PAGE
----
The era of Central Bank Omnipotence has been characterized by two things:
In this episode of the Keiser Report from Riga, Latvia, Max and Stacy look at the mad ideas being floated by the mad men of the elite to address the problems caused fundamentally because of mad money-printing economics. From Bill Gates’ ‘chemical cloud’ to a Swedish economist’s idea of resorting to cannibalism, the ‘solutions’ for climate change they offer have some gruesome side effects. They also discuss the mad idea and dangerous consequences of negative rates and more money printing as Christine Lagarde takes control of the printing presses at the ECB.
In the second half, Max talks to bitcoin podcaster Stephan Livera about Austrian economics and the key developments in bitcoin.
When the ruling Elites sense their control of the populace is waning, they seek to regain full control via the imposition of a strict Orthodoxy, enforced by an Inquisition. We are living in just such an era. Everywhere we turn, a New Orthodoxy reigns. Dissent is blasphemy, and any narratives outside the approved Orthodoxy are heretical and subject to suppression and punishment.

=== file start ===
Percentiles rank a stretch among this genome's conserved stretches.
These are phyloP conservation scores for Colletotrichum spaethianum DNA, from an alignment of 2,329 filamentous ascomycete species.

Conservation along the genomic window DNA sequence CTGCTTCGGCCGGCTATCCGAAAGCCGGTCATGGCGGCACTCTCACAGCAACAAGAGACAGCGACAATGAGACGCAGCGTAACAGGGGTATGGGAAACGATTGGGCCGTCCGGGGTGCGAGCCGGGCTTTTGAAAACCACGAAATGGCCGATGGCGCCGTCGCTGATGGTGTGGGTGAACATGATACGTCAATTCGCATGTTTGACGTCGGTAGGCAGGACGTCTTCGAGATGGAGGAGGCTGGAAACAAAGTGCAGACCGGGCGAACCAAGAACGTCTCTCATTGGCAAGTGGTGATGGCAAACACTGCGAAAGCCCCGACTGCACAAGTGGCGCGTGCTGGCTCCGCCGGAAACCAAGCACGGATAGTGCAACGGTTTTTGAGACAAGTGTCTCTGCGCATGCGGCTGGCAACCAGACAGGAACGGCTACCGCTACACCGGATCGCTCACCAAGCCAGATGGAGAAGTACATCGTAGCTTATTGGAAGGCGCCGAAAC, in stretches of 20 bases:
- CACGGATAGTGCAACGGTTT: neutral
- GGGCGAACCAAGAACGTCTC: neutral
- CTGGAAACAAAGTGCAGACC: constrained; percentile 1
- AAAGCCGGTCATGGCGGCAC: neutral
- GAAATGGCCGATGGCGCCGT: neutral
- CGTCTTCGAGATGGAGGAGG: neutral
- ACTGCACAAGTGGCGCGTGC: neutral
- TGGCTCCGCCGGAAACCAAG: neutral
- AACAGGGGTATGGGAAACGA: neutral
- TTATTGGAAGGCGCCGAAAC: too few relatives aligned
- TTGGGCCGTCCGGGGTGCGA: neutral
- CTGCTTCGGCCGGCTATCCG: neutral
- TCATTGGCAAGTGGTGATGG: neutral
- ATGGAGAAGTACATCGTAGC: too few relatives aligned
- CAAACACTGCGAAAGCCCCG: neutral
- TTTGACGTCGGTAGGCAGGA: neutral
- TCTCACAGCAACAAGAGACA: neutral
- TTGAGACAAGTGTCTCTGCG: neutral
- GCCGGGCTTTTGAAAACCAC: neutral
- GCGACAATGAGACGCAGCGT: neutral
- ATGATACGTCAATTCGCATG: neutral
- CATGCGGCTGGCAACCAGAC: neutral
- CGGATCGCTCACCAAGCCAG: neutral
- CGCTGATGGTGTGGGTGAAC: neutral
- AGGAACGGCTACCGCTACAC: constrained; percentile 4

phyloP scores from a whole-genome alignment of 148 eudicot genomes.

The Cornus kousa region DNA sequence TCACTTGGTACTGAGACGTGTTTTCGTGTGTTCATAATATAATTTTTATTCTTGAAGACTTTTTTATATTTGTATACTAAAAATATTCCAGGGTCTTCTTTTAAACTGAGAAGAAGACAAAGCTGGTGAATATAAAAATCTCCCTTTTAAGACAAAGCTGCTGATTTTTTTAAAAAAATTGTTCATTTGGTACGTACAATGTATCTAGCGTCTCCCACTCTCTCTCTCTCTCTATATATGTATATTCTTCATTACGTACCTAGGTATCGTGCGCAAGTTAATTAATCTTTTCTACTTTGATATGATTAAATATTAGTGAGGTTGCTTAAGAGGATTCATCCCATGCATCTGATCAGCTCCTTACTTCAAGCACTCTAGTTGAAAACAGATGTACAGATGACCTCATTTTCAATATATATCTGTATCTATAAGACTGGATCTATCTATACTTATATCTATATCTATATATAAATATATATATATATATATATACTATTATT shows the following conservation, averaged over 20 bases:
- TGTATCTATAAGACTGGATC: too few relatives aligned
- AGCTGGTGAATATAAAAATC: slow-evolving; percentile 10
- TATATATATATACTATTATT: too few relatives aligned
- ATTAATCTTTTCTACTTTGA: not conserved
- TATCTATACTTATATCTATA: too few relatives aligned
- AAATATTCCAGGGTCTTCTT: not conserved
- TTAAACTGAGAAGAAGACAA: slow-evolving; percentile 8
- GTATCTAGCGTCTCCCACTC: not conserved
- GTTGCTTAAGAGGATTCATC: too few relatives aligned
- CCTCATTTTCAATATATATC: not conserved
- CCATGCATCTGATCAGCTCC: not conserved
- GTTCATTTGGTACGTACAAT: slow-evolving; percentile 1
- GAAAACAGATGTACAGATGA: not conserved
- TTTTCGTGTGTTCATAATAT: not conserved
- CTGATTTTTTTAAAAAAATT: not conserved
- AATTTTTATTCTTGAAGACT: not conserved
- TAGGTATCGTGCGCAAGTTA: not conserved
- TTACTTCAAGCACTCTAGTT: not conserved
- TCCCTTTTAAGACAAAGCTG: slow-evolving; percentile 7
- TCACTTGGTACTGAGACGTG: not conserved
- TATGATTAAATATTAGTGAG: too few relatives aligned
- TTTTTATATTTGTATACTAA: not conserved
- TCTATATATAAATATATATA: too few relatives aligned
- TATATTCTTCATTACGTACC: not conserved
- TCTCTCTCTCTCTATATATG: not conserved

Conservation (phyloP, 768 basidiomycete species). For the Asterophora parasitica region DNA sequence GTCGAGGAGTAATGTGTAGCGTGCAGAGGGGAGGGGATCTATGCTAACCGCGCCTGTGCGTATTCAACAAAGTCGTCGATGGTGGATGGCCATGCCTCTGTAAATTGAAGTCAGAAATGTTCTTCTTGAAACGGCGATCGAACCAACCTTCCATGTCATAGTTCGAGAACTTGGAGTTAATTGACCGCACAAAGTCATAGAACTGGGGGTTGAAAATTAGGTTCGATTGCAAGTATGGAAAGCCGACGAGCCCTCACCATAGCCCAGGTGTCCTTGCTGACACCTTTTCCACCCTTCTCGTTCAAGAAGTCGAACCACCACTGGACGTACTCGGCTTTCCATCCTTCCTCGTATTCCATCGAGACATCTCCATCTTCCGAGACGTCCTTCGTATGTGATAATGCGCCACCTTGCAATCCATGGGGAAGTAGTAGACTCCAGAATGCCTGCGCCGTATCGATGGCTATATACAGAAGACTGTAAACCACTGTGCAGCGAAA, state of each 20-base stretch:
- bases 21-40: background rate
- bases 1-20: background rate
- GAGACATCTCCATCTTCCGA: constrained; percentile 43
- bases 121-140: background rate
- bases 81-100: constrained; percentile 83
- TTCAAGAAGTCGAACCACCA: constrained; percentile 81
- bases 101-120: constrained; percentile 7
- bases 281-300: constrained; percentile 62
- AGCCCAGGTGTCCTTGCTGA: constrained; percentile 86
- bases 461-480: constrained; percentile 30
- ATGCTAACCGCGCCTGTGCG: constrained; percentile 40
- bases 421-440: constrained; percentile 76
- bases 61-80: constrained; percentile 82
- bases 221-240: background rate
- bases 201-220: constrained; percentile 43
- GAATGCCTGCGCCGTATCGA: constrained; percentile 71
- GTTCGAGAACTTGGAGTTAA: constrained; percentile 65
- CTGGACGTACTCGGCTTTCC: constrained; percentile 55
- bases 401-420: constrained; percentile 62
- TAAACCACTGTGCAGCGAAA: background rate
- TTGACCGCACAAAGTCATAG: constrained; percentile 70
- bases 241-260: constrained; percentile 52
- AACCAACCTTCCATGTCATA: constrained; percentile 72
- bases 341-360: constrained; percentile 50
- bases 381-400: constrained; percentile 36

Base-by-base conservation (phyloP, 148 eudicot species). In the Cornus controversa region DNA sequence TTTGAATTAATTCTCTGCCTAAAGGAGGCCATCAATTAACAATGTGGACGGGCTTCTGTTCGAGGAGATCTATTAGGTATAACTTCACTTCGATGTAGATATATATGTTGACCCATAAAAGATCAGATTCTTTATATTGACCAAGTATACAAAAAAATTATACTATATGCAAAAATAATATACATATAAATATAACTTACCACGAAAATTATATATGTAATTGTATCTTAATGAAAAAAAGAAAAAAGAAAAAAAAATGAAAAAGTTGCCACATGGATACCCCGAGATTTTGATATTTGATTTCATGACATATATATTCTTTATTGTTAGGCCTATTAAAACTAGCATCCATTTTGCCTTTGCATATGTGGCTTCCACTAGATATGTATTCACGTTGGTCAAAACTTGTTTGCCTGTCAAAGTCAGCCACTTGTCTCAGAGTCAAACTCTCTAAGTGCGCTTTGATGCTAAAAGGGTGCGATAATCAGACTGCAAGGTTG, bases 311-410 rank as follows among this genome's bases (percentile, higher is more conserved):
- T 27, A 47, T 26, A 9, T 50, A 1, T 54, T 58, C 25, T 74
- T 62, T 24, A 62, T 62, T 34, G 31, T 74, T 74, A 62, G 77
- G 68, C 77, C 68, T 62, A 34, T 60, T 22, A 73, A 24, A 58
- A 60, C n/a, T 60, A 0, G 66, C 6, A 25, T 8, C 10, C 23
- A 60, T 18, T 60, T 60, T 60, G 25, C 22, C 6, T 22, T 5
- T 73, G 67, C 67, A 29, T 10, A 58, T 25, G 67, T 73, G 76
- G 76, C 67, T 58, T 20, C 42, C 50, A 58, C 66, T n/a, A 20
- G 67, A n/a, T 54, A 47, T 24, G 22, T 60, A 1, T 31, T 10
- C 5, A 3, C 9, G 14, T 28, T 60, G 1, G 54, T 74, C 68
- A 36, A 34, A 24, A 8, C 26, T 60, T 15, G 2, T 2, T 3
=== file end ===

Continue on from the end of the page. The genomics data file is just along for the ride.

New Orthodoxies abound, and woe to those who fail to signal their virtue publicly. One New Orthodoxy is that one’s sexual and ethnic characteristics are all-important signifiers of identity. This orthodoxy is critically important to the ruling Elites, as this fragments the populace into tribes warring over their relative degree of victimhood and indignation.
This orthodoxy insures the populace can never gain class consciousness, i.e. an awareness that the ruling Elites and their apparatchiks (the Federal Reserve, Big Tech, the security agencies, et al.) are their class enemies, as the Elites rule at the expense of everyone beneath them.
In this episode of the #KeiserReport, Max and Stacy, in their latest episode from Paris, mark the beginning of their ten year anniversary by looking back on where it all started. From autumn of 2009, it started with the very first episode about the late Danny Schechter’s film, PLUNDER: THE CRIME OF OUR TIME. Ten years later this still holds true both in the real economy where the world continues to suffer from the quantitative easing and other extraordinary measures taken to bailout the banks after their plunder and on the Keiser Report where the ongoing plunder and the rolling aftermath unfold in headlines across each episode. They then turn to their conversation with #MattTaibbi from one of the show’s first ever episodes about the naked short selling swindle. They then conclude with a look at the Global Insurrection Against Banker Occupation (#GIABO) that continues to this day for the same (mostly) unprosecuted crimes outlined since episode one.